The idea for the book first started to form when I was a preschool teacher, doing art projects with kids. Our school didn’t have a recycling program, and it pained many of us teachers every time we saw a student scribble briefly on a piece of paper and then throw it into the trash. Such a waste! I don’t mean to say kids shouldn’t be encouraged to draw, I think making art is one of the most important things kids do. But I wanted to find a way to introduce the subject of environmental responsibility to kids that would at least make them think for a moment, before throwing things away that could be used again. Thus the idea for a recycling craft book was born. I realize I am not the first to think of this concept, but I hope I have introduced the subject in a way that will be really engaging to kids, and inspire them to develop good problem solving skills. Each spread introduces a question about reusing an object that kids could answer a number of ways, followed by the way I suggest the object find a new use.
I didn’t work with kids directly as I put together the craft activities, but I did draw heavily on my experience working with kids on art projects over the years, and a number of the activities I had taught to kids in some form.
5. Assuming you’ve created all of the projects in the book, which is your favorite? I think mine is the flip-flop stampers.
I had a lot of fun making all the projects in the book! The shoe planter was fun (I still have my little red shoe planter on the sill by my computer), and the crayons were a lot of fun too- I liked the creativity involved in layering the different colors of wax. For the holidays I made little packets of recycled crayons as gifts, there are pictures of the project on my blog here: http://annaalter.blogspot.com/2008/12/holiday-crafting.html.
6. Recycling and reusing are HUGE in my household; we do it everywhere we can. Do you have any additional “green living” tips for families?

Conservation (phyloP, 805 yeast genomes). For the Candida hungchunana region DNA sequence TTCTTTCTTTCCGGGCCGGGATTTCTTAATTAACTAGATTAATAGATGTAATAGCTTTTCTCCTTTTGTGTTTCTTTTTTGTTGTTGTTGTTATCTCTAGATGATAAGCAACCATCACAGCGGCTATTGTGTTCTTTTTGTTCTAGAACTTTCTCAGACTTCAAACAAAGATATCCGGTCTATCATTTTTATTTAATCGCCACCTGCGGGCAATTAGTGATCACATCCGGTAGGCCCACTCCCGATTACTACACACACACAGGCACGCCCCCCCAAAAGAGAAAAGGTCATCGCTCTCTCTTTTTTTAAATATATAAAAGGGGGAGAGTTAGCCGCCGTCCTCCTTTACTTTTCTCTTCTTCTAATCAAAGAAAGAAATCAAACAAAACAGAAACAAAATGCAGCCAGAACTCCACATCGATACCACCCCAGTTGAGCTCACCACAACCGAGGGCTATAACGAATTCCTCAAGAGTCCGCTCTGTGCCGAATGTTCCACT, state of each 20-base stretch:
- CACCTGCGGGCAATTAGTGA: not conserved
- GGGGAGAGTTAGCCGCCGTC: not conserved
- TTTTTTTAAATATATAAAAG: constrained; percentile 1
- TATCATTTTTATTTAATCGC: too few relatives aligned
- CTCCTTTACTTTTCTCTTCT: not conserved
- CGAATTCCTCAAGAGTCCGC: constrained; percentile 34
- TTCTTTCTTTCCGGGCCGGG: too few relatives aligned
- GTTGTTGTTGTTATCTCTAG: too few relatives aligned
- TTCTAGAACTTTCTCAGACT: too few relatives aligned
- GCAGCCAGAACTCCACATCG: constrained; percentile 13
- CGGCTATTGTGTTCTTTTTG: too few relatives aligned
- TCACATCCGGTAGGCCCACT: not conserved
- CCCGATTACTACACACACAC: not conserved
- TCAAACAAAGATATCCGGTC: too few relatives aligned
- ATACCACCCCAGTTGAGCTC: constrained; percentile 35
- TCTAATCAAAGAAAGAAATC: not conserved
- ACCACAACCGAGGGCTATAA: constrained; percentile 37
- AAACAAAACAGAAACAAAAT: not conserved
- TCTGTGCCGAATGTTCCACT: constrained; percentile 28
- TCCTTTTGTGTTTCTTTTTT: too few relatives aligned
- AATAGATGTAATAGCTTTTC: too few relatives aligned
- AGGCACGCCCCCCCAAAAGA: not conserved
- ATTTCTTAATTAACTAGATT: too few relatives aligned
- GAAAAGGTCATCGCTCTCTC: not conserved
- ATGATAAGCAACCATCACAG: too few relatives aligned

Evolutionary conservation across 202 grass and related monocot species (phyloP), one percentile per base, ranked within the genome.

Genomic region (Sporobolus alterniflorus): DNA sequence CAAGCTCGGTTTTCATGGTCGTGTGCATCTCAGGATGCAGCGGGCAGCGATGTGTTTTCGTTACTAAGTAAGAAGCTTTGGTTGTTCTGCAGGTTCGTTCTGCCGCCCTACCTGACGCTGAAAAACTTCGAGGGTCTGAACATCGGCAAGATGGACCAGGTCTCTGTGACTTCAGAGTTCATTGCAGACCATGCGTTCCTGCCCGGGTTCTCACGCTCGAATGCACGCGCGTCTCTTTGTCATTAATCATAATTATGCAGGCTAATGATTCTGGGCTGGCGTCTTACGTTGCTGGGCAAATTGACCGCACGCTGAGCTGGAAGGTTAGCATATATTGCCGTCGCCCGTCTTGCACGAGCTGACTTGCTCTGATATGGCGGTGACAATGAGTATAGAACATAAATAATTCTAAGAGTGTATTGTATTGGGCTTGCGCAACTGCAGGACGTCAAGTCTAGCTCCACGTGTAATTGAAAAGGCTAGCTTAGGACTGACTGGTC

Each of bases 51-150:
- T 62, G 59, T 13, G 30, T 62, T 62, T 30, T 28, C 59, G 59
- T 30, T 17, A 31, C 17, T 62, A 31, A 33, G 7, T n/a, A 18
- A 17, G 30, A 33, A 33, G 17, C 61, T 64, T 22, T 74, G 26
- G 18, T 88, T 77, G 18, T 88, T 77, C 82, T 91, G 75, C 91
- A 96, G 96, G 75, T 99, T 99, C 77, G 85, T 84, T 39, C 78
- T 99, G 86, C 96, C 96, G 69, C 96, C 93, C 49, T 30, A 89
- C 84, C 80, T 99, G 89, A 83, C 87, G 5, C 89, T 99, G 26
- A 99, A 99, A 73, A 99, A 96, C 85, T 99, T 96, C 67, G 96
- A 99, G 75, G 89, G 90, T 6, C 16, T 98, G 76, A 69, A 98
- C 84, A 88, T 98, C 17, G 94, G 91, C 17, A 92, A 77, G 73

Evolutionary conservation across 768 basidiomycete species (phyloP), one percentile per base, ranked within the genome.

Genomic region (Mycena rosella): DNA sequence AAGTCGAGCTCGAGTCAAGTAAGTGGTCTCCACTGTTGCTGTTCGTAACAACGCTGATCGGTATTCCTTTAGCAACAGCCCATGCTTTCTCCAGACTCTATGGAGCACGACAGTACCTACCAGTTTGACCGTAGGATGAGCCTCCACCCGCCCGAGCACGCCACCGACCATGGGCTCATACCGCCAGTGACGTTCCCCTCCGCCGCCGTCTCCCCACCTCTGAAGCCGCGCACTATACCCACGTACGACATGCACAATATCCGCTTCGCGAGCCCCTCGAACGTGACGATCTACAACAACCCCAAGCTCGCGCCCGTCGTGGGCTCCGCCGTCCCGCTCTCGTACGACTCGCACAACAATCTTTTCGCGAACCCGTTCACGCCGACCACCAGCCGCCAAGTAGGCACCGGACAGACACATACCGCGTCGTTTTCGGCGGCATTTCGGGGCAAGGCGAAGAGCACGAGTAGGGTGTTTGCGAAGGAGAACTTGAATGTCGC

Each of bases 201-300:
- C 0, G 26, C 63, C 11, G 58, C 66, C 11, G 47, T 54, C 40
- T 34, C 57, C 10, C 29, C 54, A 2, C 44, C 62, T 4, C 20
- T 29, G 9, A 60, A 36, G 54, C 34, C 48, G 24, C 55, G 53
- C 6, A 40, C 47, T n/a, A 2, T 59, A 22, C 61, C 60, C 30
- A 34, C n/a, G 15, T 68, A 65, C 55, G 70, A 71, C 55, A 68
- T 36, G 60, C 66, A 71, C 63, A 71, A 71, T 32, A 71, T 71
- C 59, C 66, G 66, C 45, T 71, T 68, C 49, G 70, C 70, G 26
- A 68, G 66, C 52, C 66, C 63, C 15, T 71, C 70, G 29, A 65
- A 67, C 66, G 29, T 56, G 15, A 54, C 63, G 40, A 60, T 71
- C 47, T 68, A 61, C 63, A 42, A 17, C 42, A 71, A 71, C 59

One of the most important things we do in my household is choose products with reusable, or little, if any, packaging. I think the amount of plastic and paper we throw away is just appalling, and really completely unnecessary. At a convenience store they will often offer you a bag for as little as a can of soda! It may be a little extreme, but I have been known to bring Tupperware to restaurants and keep cloth bags with me always. It is such a simple, easy thing and can make a big difference.
7. What kind of research did What Can You Do with an Old Red Shoe require?
I did a lot of experimenting with different materials, and different ways to accomplish the same activities. For instance, with the tin can lantern activity, I tested out a half dozen or so different kinds of cans to see which was the easiest to puncture and held its shape when the nails were hammered in. I wanted to make sure that it was easy for families to find the materials they needed to do the project successfully. Also, safety was a concern with some of the projects. I wanted to be sure that in the places where it was dangerous for kids to do a step it was clear in the book that an adult was needed. So I did the activities repeatedly to look for places where it was best for an adult to take over.